Home > Joint Oireachtas Committee on Health and Children - babies born to mothers with substance abuse issues: discussion.

[Oireachtas] Joint Oireachtas Committee on Health and Children - babies born to mothers with substance abuse issues: discussion. (24 Sep 2015)

External website: https://www.oireachtas.ie/en/debates/debate/joint_...

Chairman: We will move on to the second part of the meeting. I welcome Dr. Adrienne Foran, consultant neonatologist from the Rotunda Hospital. Deputy Catherine Byrne has raised the issue of babies born to mothers with substance abuse issues. We said we would use this meeting as an opportunity to examine the matter. Dr. Foran, you are very welcome. Thank you for being here.


Dr. Adrienne Foran: I thank Deputy Catherine Byrne for bringing up this important issue. I am a consultant neonatologist in the Rotunda Hospital and in the Children's University Hospital, Temple Street. I am also a member of the national clinical advisory group for neonatology. Recently, I was appointed as clinical director of Temple Street hospital.


The Rotunda and Coombe hospitals are in a unique position. They tend to have the largest volume of these patients. The document before the committee goes through the matter in more detail but in the interests of time, I will try to summarise it.


Neonatal abstinence tends to pertain to those babies who are withdrawing from mothers who are substance abusers, generally of opiates, including heroin and methadone, as well as other hypnotics. What we have seen in the past five or ten years is that the majority of these mothers are polydrug users. One of the greatest challenges in delivering a maternity service arises where the mother is on a benzodiazepine, for example, Valium or sleeping tablets. She may not always declare it. The half-life of these drugs is far longer than for others, so the baby may not actually withdraw for two to three weeks and by then the baby is home. The way we manage that and how we identify it are major challenges.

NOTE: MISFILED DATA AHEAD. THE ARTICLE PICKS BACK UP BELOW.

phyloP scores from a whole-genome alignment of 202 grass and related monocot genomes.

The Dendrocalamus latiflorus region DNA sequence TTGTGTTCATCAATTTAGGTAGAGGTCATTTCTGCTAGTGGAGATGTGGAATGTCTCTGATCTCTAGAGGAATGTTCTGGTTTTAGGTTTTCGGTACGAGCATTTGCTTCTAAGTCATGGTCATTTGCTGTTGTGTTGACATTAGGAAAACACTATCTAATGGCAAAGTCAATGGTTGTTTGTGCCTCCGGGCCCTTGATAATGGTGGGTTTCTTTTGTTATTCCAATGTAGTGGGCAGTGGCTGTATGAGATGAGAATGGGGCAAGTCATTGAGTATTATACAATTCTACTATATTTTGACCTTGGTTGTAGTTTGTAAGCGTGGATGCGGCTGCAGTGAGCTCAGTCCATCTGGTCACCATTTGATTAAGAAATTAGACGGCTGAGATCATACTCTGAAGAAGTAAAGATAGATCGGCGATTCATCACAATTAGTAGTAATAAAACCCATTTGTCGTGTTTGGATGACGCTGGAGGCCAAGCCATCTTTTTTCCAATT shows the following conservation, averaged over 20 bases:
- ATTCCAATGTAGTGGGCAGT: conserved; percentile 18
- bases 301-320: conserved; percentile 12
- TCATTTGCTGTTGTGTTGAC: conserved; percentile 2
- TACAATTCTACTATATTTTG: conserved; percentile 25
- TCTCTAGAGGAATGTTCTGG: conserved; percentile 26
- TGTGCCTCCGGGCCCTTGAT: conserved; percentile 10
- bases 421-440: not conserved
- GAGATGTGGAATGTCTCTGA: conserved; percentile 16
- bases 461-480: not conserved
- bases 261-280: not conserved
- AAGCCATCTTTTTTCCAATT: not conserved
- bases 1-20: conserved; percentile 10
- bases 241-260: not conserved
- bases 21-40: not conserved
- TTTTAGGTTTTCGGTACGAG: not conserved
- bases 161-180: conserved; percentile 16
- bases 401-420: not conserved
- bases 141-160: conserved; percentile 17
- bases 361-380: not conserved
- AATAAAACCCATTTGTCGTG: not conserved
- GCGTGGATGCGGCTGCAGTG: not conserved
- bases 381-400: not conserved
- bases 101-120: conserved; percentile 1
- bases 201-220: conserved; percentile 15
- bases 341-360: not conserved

There is a policy in the UK and in some centres in the United States to encourage these mothers to abstain during pregnancy. We have found, through research between the Coombe and the Rotunda undertaken by our chief pharmacist, Brian Cleary, that this is probably not a good model. What tends to happen is that if we ask the mother to abstain she actually disengages from the services, does not attend her antenatal clinic and gets into far more trouble during the pregnancy. A good deal of research suggests that keeping these women on a methadone programme is actually safer for mother and baby.


Approximately 100 per year come to our services in the Rotunda. I have given the committee our clinical specialist midwife report. Some 68 of these delivered in 2014. Up to 10% of our deliveries, approximately 1,000 babies per year of the 9,000 delivered in the Rotunda, are admitted to the neonatal unit. Of the 68 deliveries, 33 were admitted for a variety of reasons, not always for neonatal abstinence syndrome. It may have been because they were born more premature or because they had problems with blood sugar. Approximately one third, that is, ten or 11 of that figure - sometimes it could be 15 or 20 - would have had full-blown neonatal abstinence syndrome.


One difficulty is that it is not necessarily the dose of the drug or the number of drugs the mother is on. Some babies have a genetic predisposition to withdraw more acutely while others withdraw more chronically. There are major social issues dealing with these mothers. They often come from troubled backgrounds. They do not have very good parental models. They may have had other children who are already in care. There are complex social issues. Having a drug liaison midwife has made a major difference....

[For the full debate click on this link to the Oireachtas website]

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